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    ABSTRACT: Objective: To update in new biopolymers and innovations for ocular prostheses and visual implants for visual care. Methodology: The systematic review about biomaterials for ocular prostheses and visual implants was consulted on the following Journals Databases: Investigative Ophthalmology and Visual Science, Nature Eye, Ophthalmology, Br. J. Ophthalmology, Ophthalmic plastic in reconstructive surgery for a total review of 67 articles and 8 e-books were consulted with the following keywords: ocular prostheses and biopolymers, visual and ocular implants, artificial eye. Inclusion criteria: “ocular prostheses”, retinal prostheses systems (RPS) and “visual implants”. Search resources: MEDLINE, PubMed, SciELO, Biblioteca virtual en salud (BVS). Results: The traditional concept of ocular prostheses (ocular, orbital, epithesis, maxillofacial) and visual implants (retinal, optic nerve, cortical, subretinal, epiretinal and cortical implants, artificial silicon retinas and suprachoroidal transretinal stimulation (STS)) among others are changing on now days due to the new advances in technologies and also to the developing of new biomaterials, new microelectrodes and neural devices of several types around the world. Now, real “artificial eyes” are not only the craniofacial, maxillofacial, ocular and orbital prostheses, that replaces an absent eye after an enucleation. But also, new materials such as cryolite glass, gel from cellulose produced by Zoogloea sp., glass, silicone and porous polyethylene, graphene, dental biopolymers among others are being implemented as a materials for heart, eye and other organs implants due to their characteristics to improve good biological compatibility, to be more resistant and to contribute to reduce allergies and improve durability. These implants are used for replacement of the orbital content of the anophthalmic cavities. In addition to this, the existing wearing protocols must be updated, as the three phases model of prosthetic eye wear: establishment of homeostasis deposits builds up, recovery from effects of handling the prosthesis, and the posterior homeostasis´s stabilization for mucus and deposits, must be reduced in a near future by means of surface nanofilm or the inclusion of new biopolymers for fabrication to prevent the adherences and anticipate to immune responses after the implantation of these foreign bodies.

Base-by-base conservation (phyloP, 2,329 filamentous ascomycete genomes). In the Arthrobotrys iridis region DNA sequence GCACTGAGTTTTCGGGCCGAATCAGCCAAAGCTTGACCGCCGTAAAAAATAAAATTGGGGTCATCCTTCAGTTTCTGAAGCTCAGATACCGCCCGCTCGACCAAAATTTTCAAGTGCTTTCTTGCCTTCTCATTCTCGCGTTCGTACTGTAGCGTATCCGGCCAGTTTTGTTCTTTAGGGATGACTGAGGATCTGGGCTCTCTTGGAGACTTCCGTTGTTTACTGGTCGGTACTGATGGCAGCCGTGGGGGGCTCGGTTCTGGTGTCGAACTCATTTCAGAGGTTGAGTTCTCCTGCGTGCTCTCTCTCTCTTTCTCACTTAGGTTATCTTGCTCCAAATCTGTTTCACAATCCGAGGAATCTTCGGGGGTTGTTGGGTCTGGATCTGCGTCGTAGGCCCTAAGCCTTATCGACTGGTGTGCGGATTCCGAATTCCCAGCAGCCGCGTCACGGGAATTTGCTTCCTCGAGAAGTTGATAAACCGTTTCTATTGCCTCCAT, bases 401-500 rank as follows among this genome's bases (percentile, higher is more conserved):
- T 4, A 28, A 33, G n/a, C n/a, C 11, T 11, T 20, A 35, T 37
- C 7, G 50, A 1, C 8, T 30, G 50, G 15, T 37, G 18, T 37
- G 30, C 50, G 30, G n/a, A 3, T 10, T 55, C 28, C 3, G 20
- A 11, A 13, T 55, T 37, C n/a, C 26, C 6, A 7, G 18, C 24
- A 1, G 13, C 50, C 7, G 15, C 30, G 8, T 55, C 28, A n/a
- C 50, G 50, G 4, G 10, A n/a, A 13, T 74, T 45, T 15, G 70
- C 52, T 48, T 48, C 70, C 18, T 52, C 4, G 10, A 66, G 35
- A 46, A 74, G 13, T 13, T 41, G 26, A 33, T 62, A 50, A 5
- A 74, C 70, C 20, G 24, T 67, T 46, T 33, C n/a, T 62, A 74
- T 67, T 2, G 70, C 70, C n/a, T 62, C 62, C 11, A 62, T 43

Journal of Ocular Pharmacology and Therapeutics 07/2014;
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    ABSTRACT: Purpose: In trabecular meshwork (TM) cells, actin geodesic arrangements were measured and then subjected to computational modeling to appreciate the response of different dome shapes to mechanical force. Methods: Polygonal actin arrangements (PAAs) and cross-linked actin networks (CLANs) were induced and imaged by Alexa Flour® 488 Phalloidin in bovine TM and human TM cells. Masked images were examined for size, circularity, and spoke and hub dimensions using ImageJ. Finite element modeling was used to create idealized dome structures and "realistic" PAA and CLAN models. The models were subjected to different loads simulating concentrated force and distortion measured. Results: We provide evidence that PAAs and CLANs are not identical. Both structures formed flattened domes but PAAs were 6 times larger than CLANs, significantly more circular and had greater height. The dimensions of the triangulations of hubs and spokes were, however, remarkably similar. Hubs were around 2 μm2 in area, whereas spokes were about 5 μm in length. Our modeling showed that temporary arrangements of polygonal actin structures (TAPAS) were because of their flattened shape, more resistant to shearing than compression when compared with idealized domes. CLANs were marginally more resistant to shearing than PAAs but because of size much more resistant to compression. Conclusions: Evidence is provided that there are 2 types of actin icosahedrons in cultured TM cells we collectively call TAPAS. Modeling suggests that TAPAS have rigidity and are better at dealing with shearing than compression forces. The 2 types of TAPAS, PAAs, and CLANs, have much in common but there are size and mechanical response differences that need to be taken into account in future experimentation.